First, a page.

Where is the editor? : Resistance in the creation of an electronic critical edition

Edvard Vanhoutte


Printed scholarly editions of any type suffer, for intrinsic and external reasons, from the lack of being incremental and re-usable, and fail in presenting both the results of the historical-critical research and the archive on which the research has been caried out in such a way that it is of use to literary and textual scholarship. The electronic paradigm has, despite its enourmeous storage capacities and intrinsic re-usability, not changed anything, but has on the contrary established the illusion that both the "objective" archive and the "subjective" edition could at the same time be presented in one product, be it called an electronic archive or an electronic edition.

In this article I suggest a model for electronic scholarly editing that unlinks the Archival Function (i.e. the preservation of the literary artifact in its historical form and the historical-critical research) from the Museum Function (the presentation by an editor of the physical appearance and/or the contents of the literary artifact in a documentary, aesthetic, sociological, authorial or bibliographical contextualization). The digital archive should be the place for the first function, showing a relative objectivity, or a documented subjectivity in its internal organization and encoding. The Museum Function should work in an edition – disregarding its external form – displaying the explicit and expressed subjectivity and the formal orientation of the editor. The relationship between these two functions is hierarchical.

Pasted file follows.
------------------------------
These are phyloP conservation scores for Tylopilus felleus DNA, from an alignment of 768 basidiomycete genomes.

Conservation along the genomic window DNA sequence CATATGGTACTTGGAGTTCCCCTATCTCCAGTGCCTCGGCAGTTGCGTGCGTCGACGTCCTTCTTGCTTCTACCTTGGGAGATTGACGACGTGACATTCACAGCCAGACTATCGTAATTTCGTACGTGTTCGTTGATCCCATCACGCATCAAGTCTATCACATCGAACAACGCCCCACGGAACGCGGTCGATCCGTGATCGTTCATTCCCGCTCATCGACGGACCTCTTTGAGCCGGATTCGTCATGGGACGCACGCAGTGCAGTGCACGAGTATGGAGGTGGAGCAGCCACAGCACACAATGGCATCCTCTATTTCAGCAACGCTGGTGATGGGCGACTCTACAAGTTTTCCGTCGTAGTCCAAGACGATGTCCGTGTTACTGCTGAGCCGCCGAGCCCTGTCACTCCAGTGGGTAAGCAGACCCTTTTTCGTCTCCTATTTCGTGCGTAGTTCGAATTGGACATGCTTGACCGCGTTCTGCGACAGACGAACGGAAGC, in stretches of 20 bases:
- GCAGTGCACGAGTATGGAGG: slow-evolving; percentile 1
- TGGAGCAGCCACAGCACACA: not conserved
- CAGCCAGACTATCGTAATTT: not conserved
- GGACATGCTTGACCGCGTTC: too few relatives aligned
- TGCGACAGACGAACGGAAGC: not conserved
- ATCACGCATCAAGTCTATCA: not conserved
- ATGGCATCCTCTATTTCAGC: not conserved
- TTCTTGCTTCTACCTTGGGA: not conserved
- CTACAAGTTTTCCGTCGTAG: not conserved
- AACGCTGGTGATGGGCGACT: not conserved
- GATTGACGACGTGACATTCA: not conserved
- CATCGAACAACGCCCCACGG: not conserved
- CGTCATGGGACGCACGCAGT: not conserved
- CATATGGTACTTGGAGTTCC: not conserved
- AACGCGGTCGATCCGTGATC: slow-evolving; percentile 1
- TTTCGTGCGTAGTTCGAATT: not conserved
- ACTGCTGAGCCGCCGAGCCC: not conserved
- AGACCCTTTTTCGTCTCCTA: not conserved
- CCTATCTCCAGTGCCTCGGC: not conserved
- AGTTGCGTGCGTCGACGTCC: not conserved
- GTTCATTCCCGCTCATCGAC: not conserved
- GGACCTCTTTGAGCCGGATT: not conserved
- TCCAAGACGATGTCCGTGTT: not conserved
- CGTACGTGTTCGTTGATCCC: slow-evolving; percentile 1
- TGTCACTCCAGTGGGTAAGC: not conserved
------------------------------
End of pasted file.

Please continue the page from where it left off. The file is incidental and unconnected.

The implementation of the Archive/Museum model calls for a re-thinking and a re-orientation of the function of the editor.

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